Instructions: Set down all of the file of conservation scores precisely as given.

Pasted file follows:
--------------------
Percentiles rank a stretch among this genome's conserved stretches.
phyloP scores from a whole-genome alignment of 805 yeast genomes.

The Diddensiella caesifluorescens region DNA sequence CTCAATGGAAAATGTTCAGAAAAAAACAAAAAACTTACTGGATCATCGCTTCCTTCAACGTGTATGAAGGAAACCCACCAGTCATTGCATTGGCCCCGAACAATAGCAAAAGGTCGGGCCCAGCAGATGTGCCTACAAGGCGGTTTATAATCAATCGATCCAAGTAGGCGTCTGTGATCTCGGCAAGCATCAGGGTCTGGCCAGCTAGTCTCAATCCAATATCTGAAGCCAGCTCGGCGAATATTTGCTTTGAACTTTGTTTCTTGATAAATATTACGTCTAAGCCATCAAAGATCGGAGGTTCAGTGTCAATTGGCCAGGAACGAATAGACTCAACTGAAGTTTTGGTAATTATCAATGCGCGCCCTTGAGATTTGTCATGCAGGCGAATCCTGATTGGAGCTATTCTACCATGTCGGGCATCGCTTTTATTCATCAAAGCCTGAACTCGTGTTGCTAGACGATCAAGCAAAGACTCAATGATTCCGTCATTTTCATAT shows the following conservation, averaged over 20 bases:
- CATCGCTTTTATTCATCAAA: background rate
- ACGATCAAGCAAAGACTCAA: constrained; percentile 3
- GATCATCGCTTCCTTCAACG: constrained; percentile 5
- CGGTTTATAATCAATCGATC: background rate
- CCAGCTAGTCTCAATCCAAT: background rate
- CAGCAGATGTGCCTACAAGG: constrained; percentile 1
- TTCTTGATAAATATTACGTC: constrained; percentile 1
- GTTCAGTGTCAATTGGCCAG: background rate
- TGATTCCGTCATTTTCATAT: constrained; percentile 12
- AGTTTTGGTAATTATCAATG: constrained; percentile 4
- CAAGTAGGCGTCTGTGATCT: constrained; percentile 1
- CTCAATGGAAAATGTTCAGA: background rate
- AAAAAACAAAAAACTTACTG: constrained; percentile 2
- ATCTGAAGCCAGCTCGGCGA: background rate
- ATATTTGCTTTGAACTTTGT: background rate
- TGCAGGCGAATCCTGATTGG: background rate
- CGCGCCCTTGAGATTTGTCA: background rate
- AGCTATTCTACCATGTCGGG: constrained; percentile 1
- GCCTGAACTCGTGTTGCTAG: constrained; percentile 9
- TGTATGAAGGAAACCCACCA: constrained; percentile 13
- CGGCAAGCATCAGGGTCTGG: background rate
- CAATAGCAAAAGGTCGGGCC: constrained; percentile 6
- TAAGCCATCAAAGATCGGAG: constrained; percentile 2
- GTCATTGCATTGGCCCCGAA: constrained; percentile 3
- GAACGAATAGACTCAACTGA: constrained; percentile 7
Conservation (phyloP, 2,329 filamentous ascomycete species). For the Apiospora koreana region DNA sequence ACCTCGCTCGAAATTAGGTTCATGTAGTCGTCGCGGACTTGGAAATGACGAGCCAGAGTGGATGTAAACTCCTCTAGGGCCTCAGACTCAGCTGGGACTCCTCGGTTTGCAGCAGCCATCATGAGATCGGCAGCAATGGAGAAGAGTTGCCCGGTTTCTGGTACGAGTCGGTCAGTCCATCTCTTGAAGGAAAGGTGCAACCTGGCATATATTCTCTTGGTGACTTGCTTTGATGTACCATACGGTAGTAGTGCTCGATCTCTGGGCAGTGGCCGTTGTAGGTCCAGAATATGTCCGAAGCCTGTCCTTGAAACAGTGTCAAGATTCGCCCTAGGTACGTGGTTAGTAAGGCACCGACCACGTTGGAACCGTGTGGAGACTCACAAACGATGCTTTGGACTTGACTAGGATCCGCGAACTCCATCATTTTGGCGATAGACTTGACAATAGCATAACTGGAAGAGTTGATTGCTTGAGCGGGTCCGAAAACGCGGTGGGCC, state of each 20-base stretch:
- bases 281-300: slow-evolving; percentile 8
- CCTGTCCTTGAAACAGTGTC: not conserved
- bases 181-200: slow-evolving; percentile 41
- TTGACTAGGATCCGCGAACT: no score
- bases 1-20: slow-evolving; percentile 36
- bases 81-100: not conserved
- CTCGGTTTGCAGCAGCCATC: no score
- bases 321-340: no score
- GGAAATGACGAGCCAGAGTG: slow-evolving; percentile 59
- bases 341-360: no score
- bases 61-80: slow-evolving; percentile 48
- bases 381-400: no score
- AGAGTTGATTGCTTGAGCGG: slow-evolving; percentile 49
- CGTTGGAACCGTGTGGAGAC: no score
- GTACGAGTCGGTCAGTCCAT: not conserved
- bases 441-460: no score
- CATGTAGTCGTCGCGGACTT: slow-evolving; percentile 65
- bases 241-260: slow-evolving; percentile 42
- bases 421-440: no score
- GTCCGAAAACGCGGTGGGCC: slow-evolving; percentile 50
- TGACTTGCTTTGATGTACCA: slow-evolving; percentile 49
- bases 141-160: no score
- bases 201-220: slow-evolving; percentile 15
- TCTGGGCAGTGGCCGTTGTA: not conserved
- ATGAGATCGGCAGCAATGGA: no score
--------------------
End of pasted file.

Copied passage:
Percentiles rank a stretch among this genome's conserved stretches.
phyloP scores from a whole-genome alignment of 805 yeast genomes.

The Diddensiella caesifluorescens region DNA sequence CTCAATGGAAAATGTTCAGAAAAAAACAAAAAACTTACTGGATCATCGCTTCCTTCAACGTGTATGAAGGAAACCCACCAGTCATTGCATTGGCCCCGAACAATAGCAAAAGGTCGGGCCCAGCAGATGTGCCTACAAGGCGGTTTATAATCAATCGATCCAAGTAGGCGTCTGTGATCTCGGCAAGCATCAGGGTCTGGCCAGCTAGTCTCAATCCAATATCTGAAGCCAGCTCGGCGAATATTTGCTTTGAACTTTGTTTCTTGATAAATATTACGTCTAAGCCATCAAAGATCGGAGGTTCAGTGTCAATTGGCCAGGAACGAATAGACTCAACTGAAGTTTTGGTAATTATCAATGCGCGCCCTTGAGATTTGTCATGCAGGCGAATCCTGATTGGAGCTATTCTACCATGTCGGGCATCGCTTTTATTCATCAAAGCCTGAACTCGTGTTGCTAGACGATCAAGCAAAGACTCAATGATTCCGTCATTTTCATAT shows the following conservation, averaged over 20 bases:
- CATCGCTTTTATTCATCAAA: background rate
- ACGATCAAGCAAAGACTCAA: constrained; percentile 3
- GATCATCGCTTCCTTCAACG: constrained; percentile 5
- CGGTTTATAATCAATCGATC: background rate
- CCAGCTAGTCTCAATCCAAT: background rate
- CAGCAGATGTGCCTACAAGG: constrained; percentile 1
- TTCTTGATAAATATTACGTC: constrained; percentile 1
- GTTCAGTGTCAATTGGCCAG: background rate
- TGATTCCGTCATTTTCATAT: constrained; percentile 12
- AGTTTTGGTAATTATCAATG: constrained; percentile 4
- CAAGTAGGCGTCTGTGATCT: constrained; percentile 1
- CTCAATGGAAAATGTTCAGA: background rate
- AAAAAACAAAAAACTTACTG: constrained; percentile 2
- ATCTGAAGCCAGCTCGGCGA: background rate
- ATATTTGCTTTGAACTTTGT: background rate
- TGCAGGCGAATCCTGATTGG: background rate
- CGCGCCCTTGAGATTTGTCA: background rate
- AGCTATTCTACCATGTCGGG: constrained; percentile 1
- GCCTGAACTCGTGTTGCTAG: constrained; percentile 9
- TGTATGAAGGAAACCCACCA: constrained; percentile 13
- CGGCAAGCATCAGGGTCTGG: background rate
- CAATAGCAAAAGGTCGGGCC: constrained; percentile 6
- TAAGCCATCAAAGATCGGAG: constrained; percentile 2
- GTCATTGCATTGGCCCCGAA: constrained; percentile 3
- GAACGAATAGACTCAACTGA: constrained; percentile 7
Conservation (phyloP, 2,329 filamentous ascomycete species). For the Apiospora koreana region DNA sequence ACCTCGCTCGAAATTAGGTTCATGTAGTCGTCGCGGACTTGGAAATGACGAGCCAGAGTGGATGTAAACTCCTCTAGGGCCTCAGACTCAGCTGGGACTCCTCGGTTTGCAGCAGCCATCATGAGATCGGCAGCAATGGAGAAGAGTTGCCCGGTTTCTGGTACGAGTCGGTCAGTCCATCTCTTGAAGGAAAGGTGCAACCTGGCATATATTCTCTTGGTGACTTGCTTTGATGTACCATACGGTAGTAGTGCTCGATCTCTGGGCAGTGGCCGTTGTAGGTCCAGAATATGTCCGAAGCCTGTCCTTGAAACAGTGTCAAGATTCGCCCTAGGTACGTGGTTAGTAAGGCACCGACCACGTTGGAACCGTGTGGAGACTCACAAACGATGCTTTGGACTTGACTAGGATCCGCGAACTCCATCATTTTGGCGATAGACTTGACAATAGCATAACTGGAAGAGTTGATTGCTTGAGCGGGTCCGAAAACGCGGTGGGCC, state of each 20-base stretch:
- bases 281-300: slow-evolving; percentile 8
- CCTGTCCTTGAAACAGTGTC: not conserved
- bases 181-200: slow-evolving; percentile 41
- TTGACTAGGATCCGCGAACT: no score
- bases 1-20: slow-evolving; percentile 36
- bases 81-100: not conserved
- CTCGGTTTGCAGCAGCCATC: no score
- bases 321-340: no score
- GGAAATGACGAGCCAGAGTG: slow-evolving; percentile 59
- bases 341-360: no score
- bases 61-80: slow-evolving; percentile 48
- bases 381-400: no score
- AGAGTTGATTGCTTGAGCGG: slow-evolving; percentile 49
- CGTTGGAACCGTGTGGAGAC: no score
- GTACGAGTCGGTCAGTCCAT: not conserved
- bases 441-460: no score
- CATGTAGTCGTCGCGGACTT: slow-evolving; percentile 65
- bases 241-260: slow-evolving; percentile 42
- bases 421-440: no score
- GTCCGAAAACGCGGTGGGCC: slow-evolving; percentile 50
- TGACTTGCTTTGATGTACCA: slow-evolving; percentile 49
- bases 141-160: no score
- bases 201-220: slow-evolving; percentile 15
- TCTGGGCAGTGGCCGTTGTA: not conserved
- ATGAGATCGGCAGCAATGGA: no score